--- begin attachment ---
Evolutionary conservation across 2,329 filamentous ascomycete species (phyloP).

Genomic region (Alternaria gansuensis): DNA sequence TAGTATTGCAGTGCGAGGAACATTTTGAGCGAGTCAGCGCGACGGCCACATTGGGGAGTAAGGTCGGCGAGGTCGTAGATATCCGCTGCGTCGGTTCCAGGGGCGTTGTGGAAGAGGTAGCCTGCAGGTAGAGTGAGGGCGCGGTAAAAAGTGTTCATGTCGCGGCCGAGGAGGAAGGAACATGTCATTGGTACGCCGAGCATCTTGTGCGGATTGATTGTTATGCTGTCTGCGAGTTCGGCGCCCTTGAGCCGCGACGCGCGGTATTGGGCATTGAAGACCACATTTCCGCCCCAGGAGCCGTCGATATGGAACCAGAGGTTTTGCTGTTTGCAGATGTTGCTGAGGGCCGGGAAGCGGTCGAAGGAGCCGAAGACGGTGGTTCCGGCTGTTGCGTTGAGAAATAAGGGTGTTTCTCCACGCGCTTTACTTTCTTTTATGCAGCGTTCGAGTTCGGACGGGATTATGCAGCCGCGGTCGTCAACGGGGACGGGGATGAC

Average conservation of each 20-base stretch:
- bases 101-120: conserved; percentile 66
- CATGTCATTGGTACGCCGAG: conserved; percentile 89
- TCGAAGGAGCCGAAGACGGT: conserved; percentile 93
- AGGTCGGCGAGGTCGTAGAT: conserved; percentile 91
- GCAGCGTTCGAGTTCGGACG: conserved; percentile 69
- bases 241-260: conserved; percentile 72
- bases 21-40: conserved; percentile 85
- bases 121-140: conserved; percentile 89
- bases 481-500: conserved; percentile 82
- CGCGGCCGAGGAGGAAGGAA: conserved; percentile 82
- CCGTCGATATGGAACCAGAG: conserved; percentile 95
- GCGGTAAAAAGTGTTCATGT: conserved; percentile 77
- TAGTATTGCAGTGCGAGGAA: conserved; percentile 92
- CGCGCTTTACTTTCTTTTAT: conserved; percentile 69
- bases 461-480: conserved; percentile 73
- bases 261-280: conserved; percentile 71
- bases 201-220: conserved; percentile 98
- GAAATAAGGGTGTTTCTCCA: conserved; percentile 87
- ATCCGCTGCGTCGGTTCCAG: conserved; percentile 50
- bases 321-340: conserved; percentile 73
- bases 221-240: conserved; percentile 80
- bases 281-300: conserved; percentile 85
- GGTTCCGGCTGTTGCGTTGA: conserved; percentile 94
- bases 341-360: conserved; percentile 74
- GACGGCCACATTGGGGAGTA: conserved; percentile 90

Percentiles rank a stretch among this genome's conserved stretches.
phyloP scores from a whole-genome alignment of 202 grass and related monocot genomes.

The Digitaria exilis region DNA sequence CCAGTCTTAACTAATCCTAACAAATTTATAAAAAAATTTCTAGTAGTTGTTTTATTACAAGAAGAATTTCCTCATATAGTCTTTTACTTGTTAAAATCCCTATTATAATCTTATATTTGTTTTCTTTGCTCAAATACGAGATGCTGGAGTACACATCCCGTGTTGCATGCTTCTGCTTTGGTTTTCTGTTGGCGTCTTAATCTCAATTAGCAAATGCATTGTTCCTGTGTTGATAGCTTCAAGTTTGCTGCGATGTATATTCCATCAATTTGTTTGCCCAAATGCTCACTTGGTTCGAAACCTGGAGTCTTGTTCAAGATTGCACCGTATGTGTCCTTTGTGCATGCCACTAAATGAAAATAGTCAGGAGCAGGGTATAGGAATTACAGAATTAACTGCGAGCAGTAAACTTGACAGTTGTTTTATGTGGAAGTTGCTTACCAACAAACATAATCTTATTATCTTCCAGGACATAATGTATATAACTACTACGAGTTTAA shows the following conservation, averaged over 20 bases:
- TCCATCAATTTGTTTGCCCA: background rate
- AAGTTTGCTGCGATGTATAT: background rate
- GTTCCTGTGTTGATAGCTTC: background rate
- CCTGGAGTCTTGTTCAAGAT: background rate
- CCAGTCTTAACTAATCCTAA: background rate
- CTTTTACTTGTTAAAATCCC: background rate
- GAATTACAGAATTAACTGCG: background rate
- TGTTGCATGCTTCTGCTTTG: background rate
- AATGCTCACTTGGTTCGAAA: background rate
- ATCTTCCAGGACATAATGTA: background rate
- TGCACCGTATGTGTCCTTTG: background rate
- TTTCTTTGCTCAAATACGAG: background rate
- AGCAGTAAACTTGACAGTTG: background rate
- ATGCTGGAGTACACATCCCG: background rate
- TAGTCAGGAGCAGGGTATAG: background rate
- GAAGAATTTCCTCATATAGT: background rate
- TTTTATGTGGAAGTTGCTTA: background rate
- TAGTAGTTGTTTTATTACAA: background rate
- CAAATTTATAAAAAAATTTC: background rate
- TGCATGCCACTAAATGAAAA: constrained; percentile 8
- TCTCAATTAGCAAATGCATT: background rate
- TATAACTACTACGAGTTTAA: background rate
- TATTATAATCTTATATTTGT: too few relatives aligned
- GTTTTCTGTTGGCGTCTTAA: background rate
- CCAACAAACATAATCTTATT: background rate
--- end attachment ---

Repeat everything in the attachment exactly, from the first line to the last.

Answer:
Evolutionary conservation across 2,329 filamentous ascomycete species (phyloP).

Genomic region (Alternaria gansuensis): DNA sequence TAGTATTGCAGTGCGAGGAACATTTTGAGCGAGTCAGCGCGACGGCCACATTGGGGAGTAAGGTCGGCGAGGTCGTAGATATCCGCTGCGTCGGTTCCAGGGGCGTTGTGGAAGAGGTAGCCTGCAGGTAGAGTGAGGGCGCGGTAAAAAGTGTTCATGTCGCGGCCGAGGAGGAAGGAACATGTCATTGGTACGCCGAGCATCTTGTGCGGATTGATTGTTATGCTGTCTGCGAGTTCGGCGCCCTTGAGCCGCGACGCGCGGTATTGGGCATTGAAGACCACATTTCCGCCCCAGGAGCCGTCGATATGGAACCAGAGGTTTTGCTGTTTGCAGATGTTGCTGAGGGCCGGGAAGCGGTCGAAGGAGCCGAAGACGGTGGTTCCGGCTGTTGCGTTGAGAAATAAGGGTGTTTCTCCACGCGCTTTACTTTCTTTTATGCAGCGTTCGAGTTCGGACGGGATTATGCAGCCGCGGTCGTCAACGGGGACGGGGATGAC

Average conservation of each 20-base stretch:
- bases 101-120: conserved; percentile 66
- CATGTCATTGGTACGCCGAG: conserved; percentile 89
- TCGAAGGAGCCGAAGACGGT: conserved; percentile 93
- AGGTCGGCGAGGTCGTAGAT: conserved; percentile 91
- GCAGCGTTCGAGTTCGGACG: conserved; percentile 69
- bases 241-260: conserved; percentile 72
- bases 21-40: conserved; percentile 85
- bases 121-140: conserved; percentile 89
- bases 481-500: conserved; percentile 82
- CGCGGCCGAGGAGGAAGGAA: conserved; percentile 82
- CCGTCGATATGGAACCAGAG: conserved; percentile 95
- GCGGTAAAAAGTGTTCATGT: conserved; percentile 77
- TAGTATTGCAGTGCGAGGAA: conserved; percentile 92
- CGCGCTTTACTTTCTTTTAT: conserved; percentile 69
- bases 461-480: conserved; percentile 73
- bases 261-280: conserved; percentile 71
- bases 201-220: conserved; percentile 98
- GAAATAAGGGTGTTTCTCCA: conserved; percentile 87
- ATCCGCTGCGTCGGTTCCAG: conserved; percentile 50
- bases 321-340: conserved; percentile 73
- bases 221-240: conserved; percentile 80
- bases 281-300: conserved; percentile 85
- GGTTCCGGCTGTTGCGTTGA: conserved; percentile 94
- bases 341-360: conserved; percentile 74
- GACGGCCACATTGGGGAGTA: conserved; percentile 90

Percentiles rank a stretch among this genome's conserved stretches.
phyloP scores from a whole-genome alignment of 202 grass and related monocot genomes.

The Digitaria exilis region DNA sequence CCAGTCTTAACTAATCCTAACAAATTTATAAAAAAATTTCTAGTAGTTGTTTTATTACAAGAAGAATTTCCTCATATAGTCTTTTACTTGTTAAAATCCCTATTATAATCTTATATTTGTTTTCTTTGCTCAAATACGAGATGCTGGAGTACACATCCCGTGTTGCATGCTTCTGCTTTGGTTTTCTGTTGGCGTCTTAATCTCAATTAGCAAATGCATTGTTCCTGTGTTGATAGCTTCAAGTTTGCTGCGATGTATATTCCATCAATTTGTTTGCCCAAATGCTCACTTGGTTCGAAACCTGGAGTCTTGTTCAAGATTGCACCGTATGTGTCCTTTGTGCATGCCACTAAATGAAAATAGTCAGGAGCAGGGTATAGGAATTACAGAATTAACTGCGAGCAGTAAACTTGACAGTTGTTTTATGTGGAAGTTGCTTACCAACAAACATAATCTTATTATCTTCCAGGACATAATGTATATAACTACTACGAGTTTAA shows the following conservation, averaged over 20 bases:
- TCCATCAATTTGTTTGCCCA: background rate
- AAGTTTGCTGCGATGTATAT: background rate
- GTTCCTGTGTTGATAGCTTC: background rate
- CCTGGAGTCTTGTTCAAGAT: background rate
- CCAGTCTTAACTAATCCTAA: background rate
- CTTTTACTTGTTAAAATCCC: background rate
- GAATTACAGAATTAACTGCG: background rate
- TGTTGCATGCTTCTGCTTTG: background rate
- AATGCTCACTTGGTTCGAAA: background rate
- ATCTTCCAGGACATAATGTA: background rate
- TGCACCGTATGTGTCCTTTG: background rate
- TTTCTTTGCTCAAATACGAG: background rate
- AGCAGTAAACTTGACAGTTG: background rate
- ATGCTGGAGTACACATCCCG: background rate
- TAGTCAGGAGCAGGGTATAG: background rate
- GAAGAATTTCCTCATATAGT: background rate
- TTTTATGTGGAAGTTGCTTA: background rate
- TAGTAGTTGTTTTATTACAA: background rate
- CAAATTTATAAAAAAATTTC: background rate
- TGCATGCCACTAAATGAAAA: constrained; percentile 8
- TCTCAATTAGCAAATGCATT: background rate
- TATAACTACTACGAGTTTAA: background rate
- TATTATAATCTTATATTTGT: too few relatives aligned
- GTTTTCTGTTGGCGTCTTAA: background rate
- CCAACAAACATAATCTTATT: background rate